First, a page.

Color due to chromium. The initial appearance of body color and spectrum are not unlike those of fire opal However careful observation in the deep red usually reveals the fluorescing doublet at 693/694nm. indicating the presence of chromium. Green is partially absorbed and the remainder totally. In the e ray the absorption band in the green is much weaker and so is the fluorescence of the doublet in the red .

Sapphire Spectra
SRI-LANKAN SAPPHIRE. (ω ray)

Color mainly due to iron and chromium. The low iron content together with the presence of a little chromium is usually associated with Sri-Lankan yellow sapphires and results in an almost continuous spectrum. A very faint line at 450nm. may be detected if the o-ray is polarized as it is in this direction that is seen to strengthen if present.

Sapphire Spectra
SAPPHIRE.

Color due to iron. As the iron content increases three lines in the blue are seen. As they strengthen and widen the line at 450nm. has merged with the one at 460nm. while the one at 470nm. can just be separated.

Sapphire Spectra
SAPPHIRE

Color due to iron. Wide absorption band seen where all three lines in the blue, typically 450nm, 460nm and 470nm. have merged to form a solid block between 440nm. and 475nm

Sapphire Spectra
SAPPHIRE Verneuil synthetic (Unpolarized)

Color due to vanadium. Chromium may also be present. This spectrum is from the color change corundum marketed as a simulant to alexandrite. In daylight. It is distinguishable by its lavender blue color which changes to a bright purplish red in tungsten light. The mechanism for this change in color can be seen in the spectrum where the broad absorption band centered at 570nm. controls the balance between blue and red. Short wave transmission here starts at about 465 nm. and alongside this at 475nm. can be seen the sharp narrow line diagnostic for this material.

Sapphire Spectra
SAPPHIRE Verneuil synthetic (ω ray)

Dichroism in this color change sapphire is strong and when the o-ray is isolated using a polarizing filter this is evident in the color of the stone and the spectrum. In daylight the stone is more blue and the broad absorption band in the center of the spectrum widens and shifts more towards the long wave side.

Sapphire Spectra
SAPPHIRE Verneuil synthetic (In scattered tungsten light)

When a strong narrow beam is scattered from within the stone fluorescence is activated when chromium is present. We now have the bright chromium fluorescing doublet at 693/694nm. in the deep red.

Sapphire Spectra
SAPPHIRE Verneuil synthetic (Ɛ ray)

Rotating the polarizing filer through 90º will locate the e-ray and the stone becomes more green in daylight. The spectrum reacts accordingly, and the center absorption band becomes narrower and weaker, shifting back to the short wave side centering about 560nm. There is also a little more transmission on the short-wave side of the line at 475nm.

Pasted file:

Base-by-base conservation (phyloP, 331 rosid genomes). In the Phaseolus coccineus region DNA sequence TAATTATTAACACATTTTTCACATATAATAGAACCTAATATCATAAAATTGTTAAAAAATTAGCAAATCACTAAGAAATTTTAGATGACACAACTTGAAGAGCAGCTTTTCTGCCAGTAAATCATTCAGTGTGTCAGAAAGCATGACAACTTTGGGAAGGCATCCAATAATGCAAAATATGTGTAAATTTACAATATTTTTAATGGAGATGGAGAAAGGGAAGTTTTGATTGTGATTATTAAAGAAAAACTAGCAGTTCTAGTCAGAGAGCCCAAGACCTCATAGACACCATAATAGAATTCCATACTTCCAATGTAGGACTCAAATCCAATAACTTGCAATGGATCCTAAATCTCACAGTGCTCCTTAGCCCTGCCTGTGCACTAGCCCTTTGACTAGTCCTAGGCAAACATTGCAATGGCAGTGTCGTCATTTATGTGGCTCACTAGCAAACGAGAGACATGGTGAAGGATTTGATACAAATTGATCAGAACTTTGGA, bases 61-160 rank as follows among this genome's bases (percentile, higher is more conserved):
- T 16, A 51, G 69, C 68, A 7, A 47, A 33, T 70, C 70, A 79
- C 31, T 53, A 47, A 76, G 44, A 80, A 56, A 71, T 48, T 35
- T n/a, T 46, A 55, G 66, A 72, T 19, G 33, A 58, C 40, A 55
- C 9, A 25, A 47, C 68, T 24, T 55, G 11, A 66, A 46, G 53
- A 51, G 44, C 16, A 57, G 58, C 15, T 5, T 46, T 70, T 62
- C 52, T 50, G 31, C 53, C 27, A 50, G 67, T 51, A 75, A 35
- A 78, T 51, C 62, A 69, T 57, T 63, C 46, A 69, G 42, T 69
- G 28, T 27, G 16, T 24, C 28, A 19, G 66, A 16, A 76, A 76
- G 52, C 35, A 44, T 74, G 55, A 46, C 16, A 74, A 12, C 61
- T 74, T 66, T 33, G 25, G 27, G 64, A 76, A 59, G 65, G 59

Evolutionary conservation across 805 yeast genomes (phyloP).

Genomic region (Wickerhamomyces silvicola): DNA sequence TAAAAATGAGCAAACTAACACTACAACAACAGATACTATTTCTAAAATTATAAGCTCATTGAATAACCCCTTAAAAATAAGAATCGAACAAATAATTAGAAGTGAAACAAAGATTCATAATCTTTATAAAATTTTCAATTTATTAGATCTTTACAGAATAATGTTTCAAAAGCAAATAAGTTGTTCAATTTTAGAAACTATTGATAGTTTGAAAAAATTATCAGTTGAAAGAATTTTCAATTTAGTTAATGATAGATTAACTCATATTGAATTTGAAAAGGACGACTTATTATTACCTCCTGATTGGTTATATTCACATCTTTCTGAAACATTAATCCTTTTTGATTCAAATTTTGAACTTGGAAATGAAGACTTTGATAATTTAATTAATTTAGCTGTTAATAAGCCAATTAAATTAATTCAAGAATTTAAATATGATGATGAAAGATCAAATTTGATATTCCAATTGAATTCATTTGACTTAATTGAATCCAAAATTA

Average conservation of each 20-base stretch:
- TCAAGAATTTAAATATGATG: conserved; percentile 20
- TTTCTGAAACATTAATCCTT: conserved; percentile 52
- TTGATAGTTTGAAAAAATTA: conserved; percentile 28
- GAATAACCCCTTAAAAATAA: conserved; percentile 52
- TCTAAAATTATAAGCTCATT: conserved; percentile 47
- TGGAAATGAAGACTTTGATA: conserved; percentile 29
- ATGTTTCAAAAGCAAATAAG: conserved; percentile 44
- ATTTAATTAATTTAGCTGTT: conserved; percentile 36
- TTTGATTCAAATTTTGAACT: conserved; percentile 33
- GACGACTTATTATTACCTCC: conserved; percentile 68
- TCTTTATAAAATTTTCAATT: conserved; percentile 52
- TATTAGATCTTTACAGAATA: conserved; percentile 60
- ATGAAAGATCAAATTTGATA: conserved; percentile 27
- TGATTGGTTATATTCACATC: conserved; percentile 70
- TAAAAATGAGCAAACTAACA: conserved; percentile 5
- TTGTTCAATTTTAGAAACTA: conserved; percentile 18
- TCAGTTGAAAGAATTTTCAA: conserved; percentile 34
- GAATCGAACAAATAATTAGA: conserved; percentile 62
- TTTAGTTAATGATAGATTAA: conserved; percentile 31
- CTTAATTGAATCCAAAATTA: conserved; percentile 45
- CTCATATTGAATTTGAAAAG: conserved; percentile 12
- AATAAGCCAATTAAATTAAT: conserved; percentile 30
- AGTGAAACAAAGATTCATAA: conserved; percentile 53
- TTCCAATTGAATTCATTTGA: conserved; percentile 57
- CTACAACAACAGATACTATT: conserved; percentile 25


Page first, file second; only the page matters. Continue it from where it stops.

Sapphire Spectra
SAPPHIRE - Verneuil Synthetic blue

Color due to iron. This spectrum, from a deeply colored synthetic blue sapphire, transmits little light and shows no evidence of any lines in the blue around 450nm., which would be expected in a natural sapphire of this color. The broad absorption from 550nm to 600nm., with very little transmission after 620nm., illustrates the saturation of color in this stone.

Sapphire Spectra
SAPPHIRE. (Unpolarized)

Colour due to chromium and iorn.In corundum this hue is difficult to describe it neither red, pink or purple. Based on the chromium and iron balance, some may regard it as an intense deep Padparadscha color. The spectrum at first inspection shows little apart from a faint absorption in the yellow - green and a strong but obscure line in the deep blue at 450nm. as we find in blue sapphire due to iron. The absorption in the red beyond 675nm. obscures any indication of absorption lines in this area

Sapphire Spectra
SAPPHIRE (Scattered light)

Color due to chromium and iron. In corundum this hue is difficult to describe it neither red, pink or purple. Based on the chromium and iron balance, some may regard it as an intense deep Padparadscha color. Adjusting the positions of both stone and light source can suddenly indicate the presence of chromium by revealing the strongly fluorescing doublet in the red at 693/694nm. which is seen here along with the iron line at 450nm. and the absorption in the green. This gives an indication of the balance between these two transition elements in this particular gem corundum.

Sapphire Spectra
SAPPHIRE (ω ray)

Color due to chromium and iron. In corundum this hue is difficult to describe it neither red, pink or purple. Based on the chromium and iron balance, some may regard it as an intense deep Padparadscha color. Using a polarizing filter, the o ray is seen to widen and strengthen the absorption band further into the green and the line at 450nm. is stronger. The absorption in the red beyond 675nm. obscures any indication of absorption lines in this area